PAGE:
News Columns & Blogs

A canoe adventure to remember

Don’t do what I did.

Not unless you actually enjoy a decent amount of danger, stress strangling the muscles in your neck, and an inability to see four feet in front of you.

Once again, the Upper Manatee River provided me with another unforgettable tale of adventure on a moonless night.

I recently set out from Rays Canoe Hideaway and paddled 5 1/2 miles into an outgoing tide that was flying because of the opening of the Lake Manatee dam. Once I reached a point near the dam, I pulled the canoe to the bank, hopped out and began fishing. It was about 6 p.m., and the sun would be setting soon.

The debris and bubbles on the top of the river were cruising around a bend in the river, and I could hear the swashing of the dam crashing to the river a couple hundred yards in the distance. In a canoe, the tide was too strong to target speckled perch at sun-down, so I targeted catfish.

I sat on the edge of a grass clump on a steep bank. The best spot turned out to be at my feet. I dropped a thumbnail-size piece of uncooked, saltwater shrimp straight down a twisting branch that curled to the bottom of the river.

Something blasted the bait and ran. Because the fish ran under the branch, I had to lean over the bank, guide the rod under the branch and pull it out the other side. Whatever it was fought like a frightened badger, and it turned out to be about a 5-pound channel catfish landed on 10-pound monofilament.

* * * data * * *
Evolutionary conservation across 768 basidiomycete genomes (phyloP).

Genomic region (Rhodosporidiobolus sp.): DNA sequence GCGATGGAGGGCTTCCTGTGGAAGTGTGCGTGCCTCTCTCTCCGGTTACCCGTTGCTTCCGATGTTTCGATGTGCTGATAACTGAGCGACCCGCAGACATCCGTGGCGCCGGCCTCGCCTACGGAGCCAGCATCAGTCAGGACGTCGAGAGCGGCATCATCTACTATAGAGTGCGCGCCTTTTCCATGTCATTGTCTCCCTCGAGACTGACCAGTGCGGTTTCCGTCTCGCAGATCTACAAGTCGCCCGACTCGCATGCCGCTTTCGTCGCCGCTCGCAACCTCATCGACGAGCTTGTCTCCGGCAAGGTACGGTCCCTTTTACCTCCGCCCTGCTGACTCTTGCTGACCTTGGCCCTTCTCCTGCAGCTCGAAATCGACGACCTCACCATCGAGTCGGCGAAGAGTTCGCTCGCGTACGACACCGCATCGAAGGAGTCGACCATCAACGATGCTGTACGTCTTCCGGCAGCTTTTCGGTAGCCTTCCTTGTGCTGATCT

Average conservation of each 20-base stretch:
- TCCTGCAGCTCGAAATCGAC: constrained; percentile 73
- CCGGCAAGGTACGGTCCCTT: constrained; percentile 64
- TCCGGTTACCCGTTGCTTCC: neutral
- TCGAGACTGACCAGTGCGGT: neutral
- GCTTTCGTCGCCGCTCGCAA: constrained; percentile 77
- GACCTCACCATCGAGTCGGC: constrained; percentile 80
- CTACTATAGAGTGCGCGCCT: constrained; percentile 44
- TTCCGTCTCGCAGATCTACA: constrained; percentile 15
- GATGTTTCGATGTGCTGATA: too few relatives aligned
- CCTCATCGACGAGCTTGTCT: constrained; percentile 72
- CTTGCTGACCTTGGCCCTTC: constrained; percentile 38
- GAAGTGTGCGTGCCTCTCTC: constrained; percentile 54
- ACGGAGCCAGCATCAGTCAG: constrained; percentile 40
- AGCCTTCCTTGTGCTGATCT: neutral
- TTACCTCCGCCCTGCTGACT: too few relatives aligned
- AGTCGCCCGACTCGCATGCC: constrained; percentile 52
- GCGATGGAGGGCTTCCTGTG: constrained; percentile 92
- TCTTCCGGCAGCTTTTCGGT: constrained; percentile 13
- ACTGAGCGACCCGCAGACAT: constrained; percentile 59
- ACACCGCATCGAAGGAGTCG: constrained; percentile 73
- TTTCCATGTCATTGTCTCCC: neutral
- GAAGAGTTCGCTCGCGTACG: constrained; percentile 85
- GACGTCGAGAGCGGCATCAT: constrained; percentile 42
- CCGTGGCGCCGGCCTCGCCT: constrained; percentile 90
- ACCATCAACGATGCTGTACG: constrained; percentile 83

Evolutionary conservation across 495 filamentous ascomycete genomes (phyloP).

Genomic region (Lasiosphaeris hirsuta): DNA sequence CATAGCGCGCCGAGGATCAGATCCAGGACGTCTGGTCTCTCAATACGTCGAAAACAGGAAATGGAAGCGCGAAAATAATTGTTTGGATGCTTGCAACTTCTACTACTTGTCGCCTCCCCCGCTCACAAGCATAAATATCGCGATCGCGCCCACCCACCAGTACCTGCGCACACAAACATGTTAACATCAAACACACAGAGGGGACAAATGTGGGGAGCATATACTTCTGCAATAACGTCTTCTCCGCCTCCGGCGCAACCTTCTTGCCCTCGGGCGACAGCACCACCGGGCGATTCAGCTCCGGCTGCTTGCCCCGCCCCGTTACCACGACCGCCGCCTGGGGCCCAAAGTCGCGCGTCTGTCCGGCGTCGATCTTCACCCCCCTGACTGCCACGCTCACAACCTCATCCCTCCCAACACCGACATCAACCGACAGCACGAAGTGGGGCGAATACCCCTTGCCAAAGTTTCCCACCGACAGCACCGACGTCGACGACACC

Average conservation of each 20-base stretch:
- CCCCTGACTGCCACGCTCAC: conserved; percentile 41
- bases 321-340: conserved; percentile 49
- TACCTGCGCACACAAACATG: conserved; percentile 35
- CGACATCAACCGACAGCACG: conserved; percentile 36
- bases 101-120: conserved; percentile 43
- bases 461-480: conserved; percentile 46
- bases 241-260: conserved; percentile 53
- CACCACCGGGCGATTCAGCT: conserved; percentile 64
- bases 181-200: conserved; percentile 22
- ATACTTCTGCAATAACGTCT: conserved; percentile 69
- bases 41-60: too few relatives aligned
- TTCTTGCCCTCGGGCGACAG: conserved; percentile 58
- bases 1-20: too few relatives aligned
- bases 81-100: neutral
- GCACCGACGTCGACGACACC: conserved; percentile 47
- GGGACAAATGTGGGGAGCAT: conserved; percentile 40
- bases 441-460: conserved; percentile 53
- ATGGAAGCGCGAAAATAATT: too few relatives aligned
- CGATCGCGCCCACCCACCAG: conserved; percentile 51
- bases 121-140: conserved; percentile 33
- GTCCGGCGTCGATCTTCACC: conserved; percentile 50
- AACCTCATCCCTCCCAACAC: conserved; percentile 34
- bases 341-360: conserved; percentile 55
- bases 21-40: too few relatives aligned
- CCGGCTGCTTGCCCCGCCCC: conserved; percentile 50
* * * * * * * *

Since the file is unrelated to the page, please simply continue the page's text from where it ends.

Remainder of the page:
The paddle back was not quite as fun. The low tide propelled me forward into logs on a night in which the moon didn’t show.

I took a deep breath and studied my situation so that I wouldn’t be swept backward into some logjam or overhanging tree. Tipping my canoe and falling into the rapid tide with possible hungry gators and bull shark was to be avoided. So I steered my canoe into the tide, turned back west and paddled on.

A few times the tide was so low that I exited the canoe and walked a ways in the sinking river bottom, my flashlight searching the bottom for drop-offs or even gators. Back in the canoe, I had a hard time ruddering as my arms began to cramp with every stroke. Mosquitoes and no-see-ums attacked the two spots on my shoulder-blades that I could not reach with bug repellent.

How lovely.

Some ask why I do such things, and maybe I don’t really have a good answer.

It’s just about the adventure. The catfish fillets. The wild night.

And there’s something else: Once I made it back to the boat ramp, I was actually dying to utilize one aspect of life that I sometimes take for granted, but was all but robbed of on the river.


Nick Walter, Herald outdoors writer, can be reached at 745-7013.